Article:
The vehicle Doctor Sydney Paul was travelling in near the Nigerian captial of Abuja on Sunday was peppered with machine gun bullets, killing the driver.ZOE MCMAUGH May 16, 2014 4:00am
A photo of Pastor Josie (far left) and Ruth Hodge with Emmanuel Razack (white shirt) who was killed in the attack.
Deniliquin doctor Sydney Paul has fled Nigeria after the driver of the car he was travelling in was shot in the head and killed on Sunday.
Dr Paul was travelling with his friend and missionary Kent Hodge, who is now based out of Deniliquin, when their cavalcade was ambushed by militants only two hours into their journey from the Nigerian capital of Abuja to the town of Jos.
The militants peppered the vehicles with machine guns, killing Dr Paul’s driver and friend, Emmanuel Razack, who was the leader of the Christian Faith Ministries’ Bible School in Jos.
The Deniliquin doctor, Mr Hodge, another passenger, Pastor Josie, and the other survivors were ordered out of their vehicles by the militants, who threatened to hold them for ransom, according to Mr Hodge’s wife, Ruth, who is currently in Deniliquin with the couple’s two youngest children.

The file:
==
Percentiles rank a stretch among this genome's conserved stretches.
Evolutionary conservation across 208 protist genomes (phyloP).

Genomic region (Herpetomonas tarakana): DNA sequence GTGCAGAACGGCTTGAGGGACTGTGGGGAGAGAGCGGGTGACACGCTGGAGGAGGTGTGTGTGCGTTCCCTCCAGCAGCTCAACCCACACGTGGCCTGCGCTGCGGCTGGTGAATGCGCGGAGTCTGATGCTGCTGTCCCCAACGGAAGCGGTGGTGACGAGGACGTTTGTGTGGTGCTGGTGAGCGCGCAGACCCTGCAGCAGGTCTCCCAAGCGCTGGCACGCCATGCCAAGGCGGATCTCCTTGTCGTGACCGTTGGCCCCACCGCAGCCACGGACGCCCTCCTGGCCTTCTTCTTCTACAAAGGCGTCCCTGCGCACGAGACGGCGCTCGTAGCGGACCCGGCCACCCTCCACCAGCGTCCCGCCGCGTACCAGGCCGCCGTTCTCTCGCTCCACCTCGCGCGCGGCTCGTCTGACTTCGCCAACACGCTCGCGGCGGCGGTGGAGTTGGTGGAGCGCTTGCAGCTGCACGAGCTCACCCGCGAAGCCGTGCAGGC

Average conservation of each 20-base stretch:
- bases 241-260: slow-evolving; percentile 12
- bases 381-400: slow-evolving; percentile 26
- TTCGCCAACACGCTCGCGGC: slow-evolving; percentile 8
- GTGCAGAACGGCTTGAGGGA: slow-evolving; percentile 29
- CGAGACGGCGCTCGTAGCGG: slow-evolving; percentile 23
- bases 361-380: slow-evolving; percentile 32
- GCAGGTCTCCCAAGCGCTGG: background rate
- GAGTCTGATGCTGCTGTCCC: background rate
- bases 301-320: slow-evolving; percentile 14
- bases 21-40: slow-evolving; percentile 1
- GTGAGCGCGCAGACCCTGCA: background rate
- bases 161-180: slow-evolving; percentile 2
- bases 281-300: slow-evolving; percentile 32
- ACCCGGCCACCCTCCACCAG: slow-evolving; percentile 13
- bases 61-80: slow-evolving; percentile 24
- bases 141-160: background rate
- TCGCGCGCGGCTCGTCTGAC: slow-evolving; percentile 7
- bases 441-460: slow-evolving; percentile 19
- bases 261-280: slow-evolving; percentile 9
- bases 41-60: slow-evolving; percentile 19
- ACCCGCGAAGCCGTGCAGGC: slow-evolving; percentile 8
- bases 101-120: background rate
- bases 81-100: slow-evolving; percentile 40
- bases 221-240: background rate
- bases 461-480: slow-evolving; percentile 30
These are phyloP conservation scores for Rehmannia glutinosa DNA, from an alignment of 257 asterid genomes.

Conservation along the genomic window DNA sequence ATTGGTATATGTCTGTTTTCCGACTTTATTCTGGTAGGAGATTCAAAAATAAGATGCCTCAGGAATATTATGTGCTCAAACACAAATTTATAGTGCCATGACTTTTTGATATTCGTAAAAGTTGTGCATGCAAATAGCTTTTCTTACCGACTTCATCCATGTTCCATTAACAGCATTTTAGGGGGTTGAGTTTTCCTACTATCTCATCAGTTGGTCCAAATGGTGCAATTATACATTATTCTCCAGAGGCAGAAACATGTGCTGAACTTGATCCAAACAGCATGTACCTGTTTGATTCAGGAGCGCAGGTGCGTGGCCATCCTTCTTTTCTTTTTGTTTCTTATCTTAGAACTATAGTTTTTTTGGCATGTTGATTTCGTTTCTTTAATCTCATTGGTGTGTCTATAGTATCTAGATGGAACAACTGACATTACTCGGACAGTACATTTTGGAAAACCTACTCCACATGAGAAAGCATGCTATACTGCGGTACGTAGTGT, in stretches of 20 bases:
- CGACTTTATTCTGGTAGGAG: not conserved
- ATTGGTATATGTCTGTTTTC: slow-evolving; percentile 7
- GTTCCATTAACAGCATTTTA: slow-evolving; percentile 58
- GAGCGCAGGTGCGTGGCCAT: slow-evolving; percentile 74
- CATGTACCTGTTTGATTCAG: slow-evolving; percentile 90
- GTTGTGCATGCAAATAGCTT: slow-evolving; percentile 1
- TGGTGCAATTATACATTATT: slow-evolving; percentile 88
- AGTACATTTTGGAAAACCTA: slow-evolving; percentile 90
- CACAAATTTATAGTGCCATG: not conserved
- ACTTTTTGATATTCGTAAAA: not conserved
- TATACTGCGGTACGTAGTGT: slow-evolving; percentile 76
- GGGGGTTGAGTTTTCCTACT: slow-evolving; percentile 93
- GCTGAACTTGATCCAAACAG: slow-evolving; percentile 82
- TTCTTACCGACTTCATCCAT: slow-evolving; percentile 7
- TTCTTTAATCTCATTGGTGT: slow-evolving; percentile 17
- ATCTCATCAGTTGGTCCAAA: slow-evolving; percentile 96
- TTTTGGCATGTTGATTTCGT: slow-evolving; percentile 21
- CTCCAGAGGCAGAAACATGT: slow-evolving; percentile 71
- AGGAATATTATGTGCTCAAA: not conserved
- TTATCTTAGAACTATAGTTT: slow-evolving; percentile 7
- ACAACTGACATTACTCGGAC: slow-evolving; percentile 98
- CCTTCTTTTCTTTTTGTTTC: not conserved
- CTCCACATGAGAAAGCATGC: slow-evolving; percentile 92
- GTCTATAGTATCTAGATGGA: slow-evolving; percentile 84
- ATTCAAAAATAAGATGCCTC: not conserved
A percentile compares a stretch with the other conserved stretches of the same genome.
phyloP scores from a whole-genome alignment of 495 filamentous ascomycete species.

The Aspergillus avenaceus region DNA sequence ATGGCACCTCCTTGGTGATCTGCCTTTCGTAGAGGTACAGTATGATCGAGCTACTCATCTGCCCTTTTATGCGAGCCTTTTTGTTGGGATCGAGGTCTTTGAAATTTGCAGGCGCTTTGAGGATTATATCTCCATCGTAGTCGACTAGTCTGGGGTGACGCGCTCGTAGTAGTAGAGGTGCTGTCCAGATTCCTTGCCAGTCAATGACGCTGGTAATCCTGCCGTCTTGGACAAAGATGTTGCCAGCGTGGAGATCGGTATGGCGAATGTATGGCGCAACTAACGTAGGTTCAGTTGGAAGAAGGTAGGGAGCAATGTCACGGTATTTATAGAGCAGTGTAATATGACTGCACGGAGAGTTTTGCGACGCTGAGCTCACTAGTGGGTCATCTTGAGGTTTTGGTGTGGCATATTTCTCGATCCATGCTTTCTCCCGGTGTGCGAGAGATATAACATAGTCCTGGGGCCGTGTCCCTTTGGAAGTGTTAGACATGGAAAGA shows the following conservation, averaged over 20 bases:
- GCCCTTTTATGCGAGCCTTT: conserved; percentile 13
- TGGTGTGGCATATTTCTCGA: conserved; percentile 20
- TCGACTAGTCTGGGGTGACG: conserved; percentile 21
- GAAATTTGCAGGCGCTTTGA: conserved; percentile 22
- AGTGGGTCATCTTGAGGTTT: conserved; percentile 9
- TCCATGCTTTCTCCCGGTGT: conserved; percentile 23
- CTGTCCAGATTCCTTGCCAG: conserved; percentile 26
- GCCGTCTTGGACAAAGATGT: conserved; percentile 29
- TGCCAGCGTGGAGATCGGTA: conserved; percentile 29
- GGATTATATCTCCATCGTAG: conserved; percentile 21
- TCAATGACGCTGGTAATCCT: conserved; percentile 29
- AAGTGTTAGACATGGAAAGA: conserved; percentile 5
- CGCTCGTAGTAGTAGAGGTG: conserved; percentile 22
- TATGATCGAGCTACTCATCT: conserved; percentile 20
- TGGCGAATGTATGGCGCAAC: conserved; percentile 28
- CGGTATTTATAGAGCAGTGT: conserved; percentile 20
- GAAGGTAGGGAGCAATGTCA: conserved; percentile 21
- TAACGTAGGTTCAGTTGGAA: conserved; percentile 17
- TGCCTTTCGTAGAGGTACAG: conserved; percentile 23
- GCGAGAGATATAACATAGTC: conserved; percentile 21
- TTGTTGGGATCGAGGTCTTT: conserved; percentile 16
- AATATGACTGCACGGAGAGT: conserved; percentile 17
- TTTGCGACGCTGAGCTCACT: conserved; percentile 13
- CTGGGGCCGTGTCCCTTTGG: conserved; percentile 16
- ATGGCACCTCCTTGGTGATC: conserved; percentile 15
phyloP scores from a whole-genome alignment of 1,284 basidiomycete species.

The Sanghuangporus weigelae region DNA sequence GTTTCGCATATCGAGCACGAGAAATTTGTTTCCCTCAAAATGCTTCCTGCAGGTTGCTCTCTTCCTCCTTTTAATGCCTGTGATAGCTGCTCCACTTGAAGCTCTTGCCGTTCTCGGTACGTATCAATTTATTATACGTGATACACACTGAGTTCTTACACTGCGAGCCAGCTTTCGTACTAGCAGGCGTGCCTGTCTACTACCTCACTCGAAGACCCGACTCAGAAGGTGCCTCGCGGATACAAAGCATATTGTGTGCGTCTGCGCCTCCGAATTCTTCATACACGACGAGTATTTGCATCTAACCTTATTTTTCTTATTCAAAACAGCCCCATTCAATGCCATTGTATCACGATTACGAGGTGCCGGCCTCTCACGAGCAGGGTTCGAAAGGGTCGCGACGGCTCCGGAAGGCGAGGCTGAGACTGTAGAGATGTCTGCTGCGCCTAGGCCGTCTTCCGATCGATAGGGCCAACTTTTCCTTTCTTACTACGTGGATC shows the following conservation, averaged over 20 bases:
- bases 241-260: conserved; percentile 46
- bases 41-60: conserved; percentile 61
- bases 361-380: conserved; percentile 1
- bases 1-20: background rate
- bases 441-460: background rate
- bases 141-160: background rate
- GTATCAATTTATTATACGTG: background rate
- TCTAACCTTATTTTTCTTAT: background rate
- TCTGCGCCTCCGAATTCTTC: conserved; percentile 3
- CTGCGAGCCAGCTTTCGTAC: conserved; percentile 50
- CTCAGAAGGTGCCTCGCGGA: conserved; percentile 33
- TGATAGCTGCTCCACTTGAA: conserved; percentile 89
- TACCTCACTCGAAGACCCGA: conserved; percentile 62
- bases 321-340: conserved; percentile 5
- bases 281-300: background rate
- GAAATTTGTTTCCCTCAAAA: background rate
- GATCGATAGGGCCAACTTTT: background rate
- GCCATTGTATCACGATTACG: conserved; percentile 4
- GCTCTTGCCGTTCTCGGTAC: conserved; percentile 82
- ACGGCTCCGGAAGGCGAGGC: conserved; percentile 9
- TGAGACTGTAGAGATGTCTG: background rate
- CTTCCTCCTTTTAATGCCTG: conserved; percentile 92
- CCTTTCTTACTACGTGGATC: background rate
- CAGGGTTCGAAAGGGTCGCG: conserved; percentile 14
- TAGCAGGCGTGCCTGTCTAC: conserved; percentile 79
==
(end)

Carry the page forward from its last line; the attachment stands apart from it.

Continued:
‘‘Kent said they were told to get out of their cars and the militants threatened to kill them,’’ Mrs Hodge said.
‘‘They took cash, phones, laptops, cameras, passports – all items of value.
‘‘They were angry that there was not enough because they expected more form foreigners, and threatened to keep Sydney and Kent for ransom.
‘‘Kent explained that as missionaries they didn’t have much money, and the militants got even angrier,’’ she said.
‘‘They (hostages) were told to walk into the bush, and with the militants behind them Kent said he expected they would be shot in the back.
‘‘They walked for an hour searching for a village and some assistance .
‘‘Eventually they decided they would have to turn back, and when they arrived back to the car the mobile police and ambulances were there.
‘‘Kent said the car was so full of bullets he didn’t know how they survived.’’
Mr Hodge opted to stay on in the African country despite the harrowing ordeal.
Dr Paul is now in India where he sent this message to the Pastoral Times on Wednesday:
‘‘I am grateful and thankful to the people of Deniliquin regarding their enquiries and concerns about the incident in Nigeria.
‘‘I am now spending time under care of my in-laws in India.
‘‘Thankfully I had my passport which helped me to leave Nigeria and I am returning back to Deniliquin on May 23 and resume work on May 26.’’
Dr Paul’s wife, Priscilla, said she savoured the moment when she finally got to speak to her husband.
‘‘It’s only by God’s grace that they (Sydney, Kent and Pastor Josie) were saved,’’ she said.
‘‘Sydney said he wasn’t afraid at all; I guess in that situation the courage comes. It’s something you usually only see in movies and don’t think it’s going to happen to you.’’
Mrs Paul also thanked the community for its ‘‘concerns and prayers’’, saying the schools, churches and general public have been ‘‘very supportive’’.